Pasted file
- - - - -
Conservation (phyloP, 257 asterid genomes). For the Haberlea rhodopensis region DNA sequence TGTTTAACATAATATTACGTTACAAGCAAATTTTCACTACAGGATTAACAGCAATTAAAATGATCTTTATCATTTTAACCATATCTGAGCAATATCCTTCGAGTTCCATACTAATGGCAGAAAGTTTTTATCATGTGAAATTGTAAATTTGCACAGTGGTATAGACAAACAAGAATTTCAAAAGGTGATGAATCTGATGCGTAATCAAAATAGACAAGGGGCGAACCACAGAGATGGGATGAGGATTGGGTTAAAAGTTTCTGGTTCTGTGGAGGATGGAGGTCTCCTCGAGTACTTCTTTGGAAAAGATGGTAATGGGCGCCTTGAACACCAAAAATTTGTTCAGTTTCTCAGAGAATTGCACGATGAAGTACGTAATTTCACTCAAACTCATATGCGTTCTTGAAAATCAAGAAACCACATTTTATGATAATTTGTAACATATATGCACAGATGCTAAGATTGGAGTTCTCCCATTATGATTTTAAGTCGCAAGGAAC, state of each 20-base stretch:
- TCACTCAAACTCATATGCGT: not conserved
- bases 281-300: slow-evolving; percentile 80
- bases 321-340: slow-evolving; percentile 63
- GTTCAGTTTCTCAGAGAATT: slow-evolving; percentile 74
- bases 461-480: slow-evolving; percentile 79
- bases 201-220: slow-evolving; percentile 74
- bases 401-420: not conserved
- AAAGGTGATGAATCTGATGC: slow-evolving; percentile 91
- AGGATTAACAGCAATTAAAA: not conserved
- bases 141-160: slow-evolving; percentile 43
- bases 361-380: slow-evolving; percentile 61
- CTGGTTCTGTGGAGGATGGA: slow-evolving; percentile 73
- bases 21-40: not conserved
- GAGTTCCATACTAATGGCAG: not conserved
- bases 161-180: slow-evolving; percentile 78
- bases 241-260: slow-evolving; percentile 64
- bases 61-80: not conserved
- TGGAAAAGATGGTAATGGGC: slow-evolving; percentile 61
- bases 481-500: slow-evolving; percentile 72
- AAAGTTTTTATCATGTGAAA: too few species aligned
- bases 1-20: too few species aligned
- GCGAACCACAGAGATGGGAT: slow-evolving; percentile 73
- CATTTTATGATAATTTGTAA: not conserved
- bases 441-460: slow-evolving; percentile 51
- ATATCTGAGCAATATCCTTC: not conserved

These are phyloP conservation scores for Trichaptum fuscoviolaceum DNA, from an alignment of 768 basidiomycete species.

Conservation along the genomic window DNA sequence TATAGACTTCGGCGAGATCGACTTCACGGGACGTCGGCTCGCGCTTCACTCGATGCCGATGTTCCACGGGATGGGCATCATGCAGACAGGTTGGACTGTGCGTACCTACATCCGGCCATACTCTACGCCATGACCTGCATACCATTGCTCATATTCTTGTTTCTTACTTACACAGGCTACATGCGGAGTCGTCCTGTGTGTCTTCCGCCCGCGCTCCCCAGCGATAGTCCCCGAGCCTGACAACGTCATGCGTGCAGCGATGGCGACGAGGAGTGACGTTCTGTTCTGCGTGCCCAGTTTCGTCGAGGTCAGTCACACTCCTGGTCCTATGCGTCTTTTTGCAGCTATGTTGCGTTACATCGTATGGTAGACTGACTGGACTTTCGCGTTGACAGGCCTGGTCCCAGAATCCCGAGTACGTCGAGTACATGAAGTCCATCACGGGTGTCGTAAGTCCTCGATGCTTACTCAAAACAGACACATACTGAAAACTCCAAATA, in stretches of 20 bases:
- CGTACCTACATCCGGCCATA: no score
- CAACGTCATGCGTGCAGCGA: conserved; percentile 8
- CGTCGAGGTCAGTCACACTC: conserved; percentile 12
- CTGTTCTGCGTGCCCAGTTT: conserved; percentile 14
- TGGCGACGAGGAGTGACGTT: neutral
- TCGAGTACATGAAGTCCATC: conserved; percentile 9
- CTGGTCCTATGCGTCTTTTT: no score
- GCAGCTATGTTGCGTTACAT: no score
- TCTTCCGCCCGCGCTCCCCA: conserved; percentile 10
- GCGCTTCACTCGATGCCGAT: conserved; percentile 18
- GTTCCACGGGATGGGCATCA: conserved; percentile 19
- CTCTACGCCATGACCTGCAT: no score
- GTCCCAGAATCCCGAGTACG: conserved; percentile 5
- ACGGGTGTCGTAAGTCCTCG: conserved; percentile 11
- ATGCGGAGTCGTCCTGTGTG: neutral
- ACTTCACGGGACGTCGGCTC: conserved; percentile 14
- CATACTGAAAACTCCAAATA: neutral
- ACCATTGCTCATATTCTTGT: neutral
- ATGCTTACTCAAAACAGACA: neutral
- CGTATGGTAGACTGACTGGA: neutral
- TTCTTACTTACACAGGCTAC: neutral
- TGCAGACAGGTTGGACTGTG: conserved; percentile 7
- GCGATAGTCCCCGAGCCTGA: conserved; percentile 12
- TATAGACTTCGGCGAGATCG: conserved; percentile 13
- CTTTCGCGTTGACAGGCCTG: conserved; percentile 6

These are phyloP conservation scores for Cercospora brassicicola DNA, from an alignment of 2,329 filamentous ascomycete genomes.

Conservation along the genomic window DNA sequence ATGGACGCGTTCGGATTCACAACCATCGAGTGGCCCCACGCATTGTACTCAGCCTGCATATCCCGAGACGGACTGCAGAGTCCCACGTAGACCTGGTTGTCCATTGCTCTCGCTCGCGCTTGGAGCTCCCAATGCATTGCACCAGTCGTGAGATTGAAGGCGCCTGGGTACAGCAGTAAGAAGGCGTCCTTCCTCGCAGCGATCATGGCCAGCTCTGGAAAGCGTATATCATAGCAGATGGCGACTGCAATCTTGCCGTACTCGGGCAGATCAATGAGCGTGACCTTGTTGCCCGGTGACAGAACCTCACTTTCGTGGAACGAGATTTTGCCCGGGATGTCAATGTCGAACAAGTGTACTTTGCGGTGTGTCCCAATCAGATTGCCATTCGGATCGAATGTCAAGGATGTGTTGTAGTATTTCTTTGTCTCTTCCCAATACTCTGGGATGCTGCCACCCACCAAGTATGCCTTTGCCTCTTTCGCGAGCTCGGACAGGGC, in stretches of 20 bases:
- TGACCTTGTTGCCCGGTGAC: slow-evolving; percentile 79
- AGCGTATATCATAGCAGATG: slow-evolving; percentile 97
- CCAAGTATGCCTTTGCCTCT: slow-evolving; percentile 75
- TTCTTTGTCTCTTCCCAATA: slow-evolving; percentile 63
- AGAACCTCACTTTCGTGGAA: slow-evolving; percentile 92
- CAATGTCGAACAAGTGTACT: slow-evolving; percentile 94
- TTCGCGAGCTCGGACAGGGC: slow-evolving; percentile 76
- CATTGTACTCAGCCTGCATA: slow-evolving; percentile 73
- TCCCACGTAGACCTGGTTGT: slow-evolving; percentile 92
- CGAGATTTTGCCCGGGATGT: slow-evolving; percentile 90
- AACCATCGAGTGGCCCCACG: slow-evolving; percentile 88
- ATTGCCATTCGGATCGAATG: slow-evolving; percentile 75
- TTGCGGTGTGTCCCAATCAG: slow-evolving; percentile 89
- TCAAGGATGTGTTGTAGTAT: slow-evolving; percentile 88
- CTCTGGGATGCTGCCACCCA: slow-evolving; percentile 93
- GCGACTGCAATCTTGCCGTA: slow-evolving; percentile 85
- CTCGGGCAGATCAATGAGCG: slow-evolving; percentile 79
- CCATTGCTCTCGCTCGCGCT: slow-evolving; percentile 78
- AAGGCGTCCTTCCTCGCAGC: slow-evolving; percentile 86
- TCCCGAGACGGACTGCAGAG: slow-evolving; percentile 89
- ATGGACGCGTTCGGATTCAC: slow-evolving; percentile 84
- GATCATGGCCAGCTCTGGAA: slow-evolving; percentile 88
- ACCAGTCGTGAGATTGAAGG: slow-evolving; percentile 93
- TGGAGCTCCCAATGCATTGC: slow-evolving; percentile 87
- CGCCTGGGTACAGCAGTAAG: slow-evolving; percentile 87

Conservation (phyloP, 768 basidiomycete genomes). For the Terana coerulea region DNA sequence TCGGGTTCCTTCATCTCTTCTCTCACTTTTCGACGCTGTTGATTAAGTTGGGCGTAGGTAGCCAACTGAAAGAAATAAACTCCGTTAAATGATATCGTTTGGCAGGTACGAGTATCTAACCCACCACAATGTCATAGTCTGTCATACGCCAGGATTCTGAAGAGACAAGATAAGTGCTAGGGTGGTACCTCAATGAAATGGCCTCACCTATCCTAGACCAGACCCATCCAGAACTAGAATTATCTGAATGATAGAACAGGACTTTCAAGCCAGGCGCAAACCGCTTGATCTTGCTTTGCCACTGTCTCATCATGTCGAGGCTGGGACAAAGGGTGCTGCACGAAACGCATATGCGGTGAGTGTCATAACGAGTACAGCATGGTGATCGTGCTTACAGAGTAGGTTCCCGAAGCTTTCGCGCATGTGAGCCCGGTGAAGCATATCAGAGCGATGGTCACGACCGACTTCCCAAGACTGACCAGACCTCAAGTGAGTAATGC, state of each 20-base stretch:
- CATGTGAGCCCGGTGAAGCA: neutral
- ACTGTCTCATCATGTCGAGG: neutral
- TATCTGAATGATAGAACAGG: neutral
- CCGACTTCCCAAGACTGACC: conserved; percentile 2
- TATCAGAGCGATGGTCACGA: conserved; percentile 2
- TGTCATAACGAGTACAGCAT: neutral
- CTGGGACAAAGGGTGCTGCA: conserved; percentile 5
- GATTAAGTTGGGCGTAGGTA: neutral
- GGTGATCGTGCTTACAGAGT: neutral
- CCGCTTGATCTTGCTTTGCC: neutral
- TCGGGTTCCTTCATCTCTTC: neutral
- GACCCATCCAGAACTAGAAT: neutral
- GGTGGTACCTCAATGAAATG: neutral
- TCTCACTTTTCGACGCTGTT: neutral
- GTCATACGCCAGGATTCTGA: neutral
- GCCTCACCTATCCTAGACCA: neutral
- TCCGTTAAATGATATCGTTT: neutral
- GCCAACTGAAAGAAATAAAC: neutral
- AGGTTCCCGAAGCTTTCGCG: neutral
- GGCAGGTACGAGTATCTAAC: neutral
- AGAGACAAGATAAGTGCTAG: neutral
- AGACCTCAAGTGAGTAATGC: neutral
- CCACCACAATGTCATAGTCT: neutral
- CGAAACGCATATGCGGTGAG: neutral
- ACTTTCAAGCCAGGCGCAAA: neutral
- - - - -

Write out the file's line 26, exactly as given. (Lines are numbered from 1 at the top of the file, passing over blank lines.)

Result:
- ATATCTGAGCAATATCCTTC: not conserved